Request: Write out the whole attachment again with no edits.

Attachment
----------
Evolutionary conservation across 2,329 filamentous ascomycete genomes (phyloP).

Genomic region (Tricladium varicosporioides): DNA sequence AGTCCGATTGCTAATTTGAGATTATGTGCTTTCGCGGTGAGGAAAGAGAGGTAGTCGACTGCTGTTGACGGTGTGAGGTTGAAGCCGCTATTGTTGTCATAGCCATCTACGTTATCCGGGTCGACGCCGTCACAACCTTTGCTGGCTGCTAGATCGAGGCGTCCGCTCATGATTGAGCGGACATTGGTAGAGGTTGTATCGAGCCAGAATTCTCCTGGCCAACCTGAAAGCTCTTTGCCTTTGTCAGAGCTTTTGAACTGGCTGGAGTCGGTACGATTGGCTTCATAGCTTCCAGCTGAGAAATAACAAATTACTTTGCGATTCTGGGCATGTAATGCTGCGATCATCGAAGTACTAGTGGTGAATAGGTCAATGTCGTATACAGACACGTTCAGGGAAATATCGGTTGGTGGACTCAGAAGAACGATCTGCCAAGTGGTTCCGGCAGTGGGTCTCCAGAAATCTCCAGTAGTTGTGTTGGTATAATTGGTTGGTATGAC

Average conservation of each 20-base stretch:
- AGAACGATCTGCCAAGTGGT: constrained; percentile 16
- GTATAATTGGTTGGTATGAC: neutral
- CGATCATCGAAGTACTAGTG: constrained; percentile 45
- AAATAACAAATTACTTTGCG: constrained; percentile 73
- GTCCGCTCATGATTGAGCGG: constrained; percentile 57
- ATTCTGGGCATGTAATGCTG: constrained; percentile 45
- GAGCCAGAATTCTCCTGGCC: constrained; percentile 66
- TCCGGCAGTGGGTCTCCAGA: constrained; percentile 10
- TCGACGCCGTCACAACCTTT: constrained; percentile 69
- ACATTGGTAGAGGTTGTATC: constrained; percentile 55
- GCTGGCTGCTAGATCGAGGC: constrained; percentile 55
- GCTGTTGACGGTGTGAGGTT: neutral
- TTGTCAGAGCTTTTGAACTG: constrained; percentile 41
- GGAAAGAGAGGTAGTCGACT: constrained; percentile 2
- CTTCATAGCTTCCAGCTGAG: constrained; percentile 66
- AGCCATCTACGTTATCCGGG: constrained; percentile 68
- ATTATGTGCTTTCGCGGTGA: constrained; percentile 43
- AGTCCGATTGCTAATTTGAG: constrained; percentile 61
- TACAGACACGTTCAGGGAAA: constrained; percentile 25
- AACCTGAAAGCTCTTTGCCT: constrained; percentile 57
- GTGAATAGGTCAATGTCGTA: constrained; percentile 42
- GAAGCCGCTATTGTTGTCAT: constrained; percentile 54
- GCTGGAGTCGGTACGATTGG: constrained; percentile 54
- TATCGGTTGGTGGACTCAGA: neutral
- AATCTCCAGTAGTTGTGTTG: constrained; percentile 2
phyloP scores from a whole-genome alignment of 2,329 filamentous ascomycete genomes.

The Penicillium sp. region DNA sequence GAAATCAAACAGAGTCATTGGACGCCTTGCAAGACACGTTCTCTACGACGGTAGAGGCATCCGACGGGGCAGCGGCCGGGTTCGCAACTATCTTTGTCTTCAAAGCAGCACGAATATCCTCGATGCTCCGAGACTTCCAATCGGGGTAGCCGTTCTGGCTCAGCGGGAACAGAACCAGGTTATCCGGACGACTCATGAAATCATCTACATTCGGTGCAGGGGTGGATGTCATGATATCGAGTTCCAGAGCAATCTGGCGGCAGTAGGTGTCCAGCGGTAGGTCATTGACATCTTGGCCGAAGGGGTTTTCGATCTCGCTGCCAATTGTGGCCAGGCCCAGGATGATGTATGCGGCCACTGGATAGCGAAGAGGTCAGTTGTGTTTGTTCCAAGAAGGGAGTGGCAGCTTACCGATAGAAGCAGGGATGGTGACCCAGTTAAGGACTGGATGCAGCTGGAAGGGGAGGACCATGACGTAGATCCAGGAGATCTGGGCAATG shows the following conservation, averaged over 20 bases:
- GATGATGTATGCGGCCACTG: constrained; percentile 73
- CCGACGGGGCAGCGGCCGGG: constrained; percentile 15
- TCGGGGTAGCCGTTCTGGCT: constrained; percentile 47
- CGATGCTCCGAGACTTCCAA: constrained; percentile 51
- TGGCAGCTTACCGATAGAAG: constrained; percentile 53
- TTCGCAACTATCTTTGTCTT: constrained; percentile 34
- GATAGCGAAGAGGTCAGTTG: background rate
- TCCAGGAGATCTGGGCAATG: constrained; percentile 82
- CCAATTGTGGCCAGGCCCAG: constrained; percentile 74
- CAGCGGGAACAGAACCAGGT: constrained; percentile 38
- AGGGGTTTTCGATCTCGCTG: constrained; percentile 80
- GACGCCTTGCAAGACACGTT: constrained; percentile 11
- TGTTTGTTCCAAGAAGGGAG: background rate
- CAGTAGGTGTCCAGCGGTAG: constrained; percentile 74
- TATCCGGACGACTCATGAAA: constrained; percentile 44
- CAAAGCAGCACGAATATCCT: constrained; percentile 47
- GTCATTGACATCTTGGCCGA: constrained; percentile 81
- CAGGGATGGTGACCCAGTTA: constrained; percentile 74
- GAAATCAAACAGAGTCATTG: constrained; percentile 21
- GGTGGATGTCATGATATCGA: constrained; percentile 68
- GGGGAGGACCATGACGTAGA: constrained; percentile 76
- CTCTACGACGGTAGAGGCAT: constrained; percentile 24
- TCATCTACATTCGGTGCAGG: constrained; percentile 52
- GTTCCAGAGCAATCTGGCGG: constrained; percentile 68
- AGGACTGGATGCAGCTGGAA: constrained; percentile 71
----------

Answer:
Evolutionary conservation across 2,329 filamentous ascomycete genomes (phyloP).

Genomic region (Tricladium varicosporioides): DNA sequence AGTCCGATTGCTAATTTGAGATTATGTGCTTTCGCGGTGAGGAAAGAGAGGTAGTCGACTGCTGTTGACGGTGTGAGGTTGAAGCCGCTATTGTTGTCATAGCCATCTACGTTATCCGGGTCGACGCCGTCACAACCTTTGCTGGCTGCTAGATCGAGGCGTCCGCTCATGATTGAGCGGACATTGGTAGAGGTTGTATCGAGCCAGAATTCTCCTGGCCAACCTGAAAGCTCTTTGCCTTTGTCAGAGCTTTTGAACTGGCTGGAGTCGGTACGATTGGCTTCATAGCTTCCAGCTGAGAAATAACAAATTACTTTGCGATTCTGGGCATGTAATGCTGCGATCATCGAAGTACTAGTGGTGAATAGGTCAATGTCGTATACAGACACGTTCAGGGAAATATCGGTTGGTGGACTCAGAAGAACGATCTGCCAAGTGGTTCCGGCAGTGGGTCTCCAGAAATCTCCAGTAGTTGTGTTGGTATAATTGGTTGGTATGAC

Average conservation of each 20-base stretch:
- AGAACGATCTGCCAAGTGGT: constrained; percentile 16
- GTATAATTGGTTGGTATGAC: neutral
- CGATCATCGAAGTACTAGTG: constrained; percentile 45
- AAATAACAAATTACTTTGCG: constrained; percentile 73
- GTCCGCTCATGATTGAGCGG: constrained; percentile 57
- ATTCTGGGCATGTAATGCTG: constrained; percentile 45
- GAGCCAGAATTCTCCTGGCC: constrained; percentile 66
- TCCGGCAGTGGGTCTCCAGA: constrained; percentile 10
- TCGACGCCGTCACAACCTTT: constrained; percentile 69
- ACATTGGTAGAGGTTGTATC: constrained; percentile 55
- GCTGGCTGCTAGATCGAGGC: constrained; percentile 55
- GCTGTTGACGGTGTGAGGTT: neutral
- TTGTCAGAGCTTTTGAACTG: constrained; percentile 41
- GGAAAGAGAGGTAGTCGACT: constrained; percentile 2
- CTTCATAGCTTCCAGCTGAG: constrained; percentile 66
- AGCCATCTACGTTATCCGGG: constrained; percentile 68
- ATTATGTGCTTTCGCGGTGA: constrained; percentile 43
- AGTCCGATTGCTAATTTGAG: constrained; percentile 61
- TACAGACACGTTCAGGGAAA: constrained; percentile 25
- AACCTGAAAGCTCTTTGCCT: constrained; percentile 57
- GTGAATAGGTCAATGTCGTA: constrained; percentile 42
- GAAGCCGCTATTGTTGTCAT: constrained; percentile 54
- GCTGGAGTCGGTACGATTGG: constrained; percentile 54
- TATCGGTTGGTGGACTCAGA: neutral
- AATCTCCAGTAGTTGTGTTG: constrained; percentile 2
phyloP scores from a whole-genome alignment of 2,329 filamentous ascomycete genomes.

The Penicillium sp. region DNA sequence GAAATCAAACAGAGTCATTGGACGCCTTGCAAGACACGTTCTCTACGACGGTAGAGGCATCCGACGGGGCAGCGGCCGGGTTCGCAACTATCTTTGTCTTCAAAGCAGCACGAATATCCTCGATGCTCCGAGACTTCCAATCGGGGTAGCCGTTCTGGCTCAGCGGGAACAGAACCAGGTTATCCGGACGACTCATGAAATCATCTACATTCGGTGCAGGGGTGGATGTCATGATATCGAGTTCCAGAGCAATCTGGCGGCAGTAGGTGTCCAGCGGTAGGTCATTGACATCTTGGCCGAAGGGGTTTTCGATCTCGCTGCCAATTGTGGCCAGGCCCAGGATGATGTATGCGGCCACTGGATAGCGAAGAGGTCAGTTGTGTTTGTTCCAAGAAGGGAGTGGCAGCTTACCGATAGAAGCAGGGATGGTGACCCAGTTAAGGACTGGATGCAGCTGGAAGGGGAGGACCATGACGTAGATCCAGGAGATCTGGGCAATG shows the following conservation, averaged over 20 bases:
- GATGATGTATGCGGCCACTG: constrained; percentile 73
- CCGACGGGGCAGCGGCCGGG: constrained; percentile 15
- TCGGGGTAGCCGTTCTGGCT: constrained; percentile 47
- CGATGCTCCGAGACTTCCAA: constrained; percentile 51
- TGGCAGCTTACCGATAGAAG: constrained; percentile 53
- TTCGCAACTATCTTTGTCTT: constrained; percentile 34
- GATAGCGAAGAGGTCAGTTG: background rate
- TCCAGGAGATCTGGGCAATG: constrained; percentile 82
- CCAATTGTGGCCAGGCCCAG: constrained; percentile 74
- CAGCGGGAACAGAACCAGGT: constrained; percentile 38
- AGGGGTTTTCGATCTCGCTG: constrained; percentile 80
- GACGCCTTGCAAGACACGTT: constrained; percentile 11
- TGTTTGTTCCAAGAAGGGAG: background rate
- CAGTAGGTGTCCAGCGGTAG: constrained; percentile 74
- TATCCGGACGACTCATGAAA: constrained; percentile 44
- CAAAGCAGCACGAATATCCT: constrained; percentile 47
- GTCATTGACATCTTGGCCGA: constrained; percentile 81
- CAGGGATGGTGACCCAGTTA: constrained; percentile 74
- GAAATCAAACAGAGTCATTG: constrained; percentile 21
- GGTGGATGTCATGATATCGA: constrained; percentile 68
- GGGGAGGACCATGACGTAGA: constrained; percentile 76
- CTCTACGACGGTAGAGGCAT: constrained; percentile 24
- TCATCTACATTCGGTGCAGG: constrained; percentile 52
- GTTCCAGAGCAATCTGGCGG: constrained; percentile 68
- AGGACTGGATGCAGCTGGAA: constrained; percentile 71